Corporate design vs. expectation
In general, I think a user’s experience of a thing is colored by their expectations of that thing. If it looks like a duck and sounds like a duck, chances are, people expect it to be a duck. If it turns out that it isn’t a duck, that isn’t a bad thing, per se; it just means that now that it has someone’s attention it has to do something with it.
Which makes corporations all the more curious. In one sense, people expect great things from corporations. And in another, people tend to get quite the opposite, as so eloquently evidenced by Dustin Curtis’s letter. The corporations that are most successful tend to pull a “sheep in wolf’s clothing” routine. Apple, JetBlue, Netflix, Amazon, etc. are all corporations in the strictest sense, but where others disappoint, these companies delight and surprise. In other words, these corporations don’t fit our expectations of “corporations.”
That’s counterintuitive, though. Corporate America is the proverbial “land where dreams come true,” is it not? Shouldn’t we expect the same for the corporate user’s experience?
In theory, if an entrepreneur is lucky enough to imagine, design, build, market, and sell something—anything—boundless joy awaits him/her and, potentially, customers alike. But where capitalism giveth, capitalism taketh away. Yesterday’s largest corporations have to contend with issues of supply chain, labor management, efficiency, politics, etc. Running a successful, mature corporation requires that executives simultaneously juggle a huge number of variables that affect their bottom line. Inevitably, the cost-benefit analysis of “user experience” doesn’t add up, so it’s the first thing to go.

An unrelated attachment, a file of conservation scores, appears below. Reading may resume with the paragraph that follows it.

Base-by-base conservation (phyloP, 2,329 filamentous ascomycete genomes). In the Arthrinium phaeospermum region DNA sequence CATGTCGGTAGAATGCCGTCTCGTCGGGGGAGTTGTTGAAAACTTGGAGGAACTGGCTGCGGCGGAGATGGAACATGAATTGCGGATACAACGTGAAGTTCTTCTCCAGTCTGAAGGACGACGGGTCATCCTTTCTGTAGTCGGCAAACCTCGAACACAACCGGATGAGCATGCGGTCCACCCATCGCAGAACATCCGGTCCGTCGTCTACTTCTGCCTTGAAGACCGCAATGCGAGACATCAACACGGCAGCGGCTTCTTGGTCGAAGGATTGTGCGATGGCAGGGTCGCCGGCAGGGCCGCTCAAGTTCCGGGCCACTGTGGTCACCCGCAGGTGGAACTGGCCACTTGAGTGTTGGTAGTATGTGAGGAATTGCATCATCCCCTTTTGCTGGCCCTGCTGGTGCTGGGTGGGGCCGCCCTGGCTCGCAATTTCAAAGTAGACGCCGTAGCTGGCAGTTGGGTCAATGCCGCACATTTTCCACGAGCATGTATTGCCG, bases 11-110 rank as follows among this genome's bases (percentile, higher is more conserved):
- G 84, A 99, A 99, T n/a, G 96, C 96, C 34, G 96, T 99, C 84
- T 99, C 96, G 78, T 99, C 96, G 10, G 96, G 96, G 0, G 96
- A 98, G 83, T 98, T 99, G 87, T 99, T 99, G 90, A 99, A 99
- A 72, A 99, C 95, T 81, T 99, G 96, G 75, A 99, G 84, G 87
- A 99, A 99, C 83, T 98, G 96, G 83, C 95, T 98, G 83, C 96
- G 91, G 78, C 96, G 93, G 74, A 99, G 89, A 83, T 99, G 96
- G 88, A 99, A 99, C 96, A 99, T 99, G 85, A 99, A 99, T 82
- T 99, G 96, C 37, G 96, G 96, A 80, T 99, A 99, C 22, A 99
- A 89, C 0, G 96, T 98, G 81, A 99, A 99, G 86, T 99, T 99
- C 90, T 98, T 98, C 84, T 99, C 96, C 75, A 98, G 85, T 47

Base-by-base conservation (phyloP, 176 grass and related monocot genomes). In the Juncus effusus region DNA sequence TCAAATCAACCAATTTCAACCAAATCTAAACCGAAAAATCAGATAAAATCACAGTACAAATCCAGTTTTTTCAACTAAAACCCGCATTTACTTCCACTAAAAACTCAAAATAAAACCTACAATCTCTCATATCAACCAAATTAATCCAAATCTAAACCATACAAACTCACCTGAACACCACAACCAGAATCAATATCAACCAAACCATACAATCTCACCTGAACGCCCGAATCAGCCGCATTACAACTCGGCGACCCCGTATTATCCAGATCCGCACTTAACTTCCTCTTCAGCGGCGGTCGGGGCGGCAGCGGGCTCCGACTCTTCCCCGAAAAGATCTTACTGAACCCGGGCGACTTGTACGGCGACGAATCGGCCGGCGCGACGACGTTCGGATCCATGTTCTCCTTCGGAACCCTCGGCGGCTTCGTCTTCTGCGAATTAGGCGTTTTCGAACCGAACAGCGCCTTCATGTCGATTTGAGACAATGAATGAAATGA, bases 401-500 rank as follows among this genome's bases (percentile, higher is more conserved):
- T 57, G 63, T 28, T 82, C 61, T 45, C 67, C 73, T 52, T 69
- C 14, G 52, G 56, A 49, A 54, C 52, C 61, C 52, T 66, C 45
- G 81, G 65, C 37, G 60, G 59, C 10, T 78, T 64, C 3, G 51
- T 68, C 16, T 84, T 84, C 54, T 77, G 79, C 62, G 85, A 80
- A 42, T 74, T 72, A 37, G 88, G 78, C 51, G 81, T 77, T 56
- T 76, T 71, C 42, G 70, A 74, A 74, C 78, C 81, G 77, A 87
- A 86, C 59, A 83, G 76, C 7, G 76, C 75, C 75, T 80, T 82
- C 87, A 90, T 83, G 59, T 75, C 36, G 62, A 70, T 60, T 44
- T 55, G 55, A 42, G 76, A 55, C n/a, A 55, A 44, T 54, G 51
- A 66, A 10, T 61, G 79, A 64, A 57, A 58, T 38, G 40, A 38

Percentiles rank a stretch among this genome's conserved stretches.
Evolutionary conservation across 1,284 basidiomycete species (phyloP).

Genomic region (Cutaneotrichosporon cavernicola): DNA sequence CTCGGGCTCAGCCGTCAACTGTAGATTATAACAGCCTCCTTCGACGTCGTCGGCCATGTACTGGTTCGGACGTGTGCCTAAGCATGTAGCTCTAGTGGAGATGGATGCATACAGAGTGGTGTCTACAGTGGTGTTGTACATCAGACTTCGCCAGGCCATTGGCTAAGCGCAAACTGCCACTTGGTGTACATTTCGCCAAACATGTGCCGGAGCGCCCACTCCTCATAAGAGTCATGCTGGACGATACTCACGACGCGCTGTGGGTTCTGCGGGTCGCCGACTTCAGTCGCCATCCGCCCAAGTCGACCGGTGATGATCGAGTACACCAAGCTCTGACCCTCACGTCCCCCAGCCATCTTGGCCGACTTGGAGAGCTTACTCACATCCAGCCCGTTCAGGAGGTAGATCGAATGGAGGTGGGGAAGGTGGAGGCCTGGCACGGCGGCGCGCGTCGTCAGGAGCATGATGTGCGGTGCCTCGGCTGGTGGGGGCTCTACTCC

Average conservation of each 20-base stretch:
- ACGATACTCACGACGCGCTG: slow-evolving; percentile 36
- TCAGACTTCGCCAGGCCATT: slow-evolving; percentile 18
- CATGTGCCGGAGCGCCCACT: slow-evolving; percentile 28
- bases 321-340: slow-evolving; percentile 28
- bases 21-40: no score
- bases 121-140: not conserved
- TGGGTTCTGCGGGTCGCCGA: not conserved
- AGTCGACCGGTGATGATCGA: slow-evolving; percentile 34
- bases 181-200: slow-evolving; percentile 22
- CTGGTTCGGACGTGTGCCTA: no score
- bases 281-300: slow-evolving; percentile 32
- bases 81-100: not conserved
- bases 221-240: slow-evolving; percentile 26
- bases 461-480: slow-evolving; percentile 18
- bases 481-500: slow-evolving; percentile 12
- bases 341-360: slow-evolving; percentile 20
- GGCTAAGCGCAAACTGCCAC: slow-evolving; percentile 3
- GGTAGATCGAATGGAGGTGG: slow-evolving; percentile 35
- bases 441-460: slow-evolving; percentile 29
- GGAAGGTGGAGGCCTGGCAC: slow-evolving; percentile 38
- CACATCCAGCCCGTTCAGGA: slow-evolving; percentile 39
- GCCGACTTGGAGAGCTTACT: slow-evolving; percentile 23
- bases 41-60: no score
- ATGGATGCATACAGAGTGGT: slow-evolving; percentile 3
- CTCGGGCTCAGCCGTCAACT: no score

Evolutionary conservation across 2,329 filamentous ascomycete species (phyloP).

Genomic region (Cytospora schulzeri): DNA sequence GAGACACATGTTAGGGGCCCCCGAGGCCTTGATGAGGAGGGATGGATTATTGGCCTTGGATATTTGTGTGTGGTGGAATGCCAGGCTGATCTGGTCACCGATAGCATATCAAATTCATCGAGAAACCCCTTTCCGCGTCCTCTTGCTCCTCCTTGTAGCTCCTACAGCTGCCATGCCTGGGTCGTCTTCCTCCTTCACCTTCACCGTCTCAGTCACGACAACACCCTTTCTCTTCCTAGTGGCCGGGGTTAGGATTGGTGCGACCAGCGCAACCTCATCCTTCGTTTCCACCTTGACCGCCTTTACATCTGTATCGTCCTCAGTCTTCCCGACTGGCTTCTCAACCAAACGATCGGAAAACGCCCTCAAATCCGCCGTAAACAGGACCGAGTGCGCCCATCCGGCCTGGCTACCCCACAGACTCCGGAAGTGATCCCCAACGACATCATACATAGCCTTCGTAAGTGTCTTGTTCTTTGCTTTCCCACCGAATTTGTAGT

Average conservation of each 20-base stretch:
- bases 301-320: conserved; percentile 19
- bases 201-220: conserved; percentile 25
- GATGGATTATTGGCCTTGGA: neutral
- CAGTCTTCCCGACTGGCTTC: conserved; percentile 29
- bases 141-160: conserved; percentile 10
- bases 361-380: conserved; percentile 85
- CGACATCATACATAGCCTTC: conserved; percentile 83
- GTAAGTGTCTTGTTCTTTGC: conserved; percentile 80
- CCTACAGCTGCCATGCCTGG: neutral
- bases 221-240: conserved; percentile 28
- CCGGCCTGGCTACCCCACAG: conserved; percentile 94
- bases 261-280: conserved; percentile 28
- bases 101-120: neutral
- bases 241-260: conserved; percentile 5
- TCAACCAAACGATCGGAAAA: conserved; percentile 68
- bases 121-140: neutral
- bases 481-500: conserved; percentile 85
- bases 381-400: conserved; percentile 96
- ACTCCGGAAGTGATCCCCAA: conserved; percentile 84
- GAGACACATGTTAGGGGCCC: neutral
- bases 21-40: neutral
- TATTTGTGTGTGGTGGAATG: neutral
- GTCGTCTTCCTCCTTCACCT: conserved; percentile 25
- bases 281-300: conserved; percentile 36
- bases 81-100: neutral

This doesn’t describe all corporations, of course. Consider Apple, everyone’s favorite experience-conscious corporation. In late 1983, what was then Apple Computer ran an otherwise obscure television commercial attacking their larger, “big brother” competitor, IBM
In terms of units sold, the efficacy of this ad was dubious at best. But this video did one thing remarkably well: it told the world that the Apple experience would be different from 99% of the other experiences out there. In a marketplace saturated with crap, the difference Apple promised in 1983 was exciting. Today, it still is.
Finding your Zag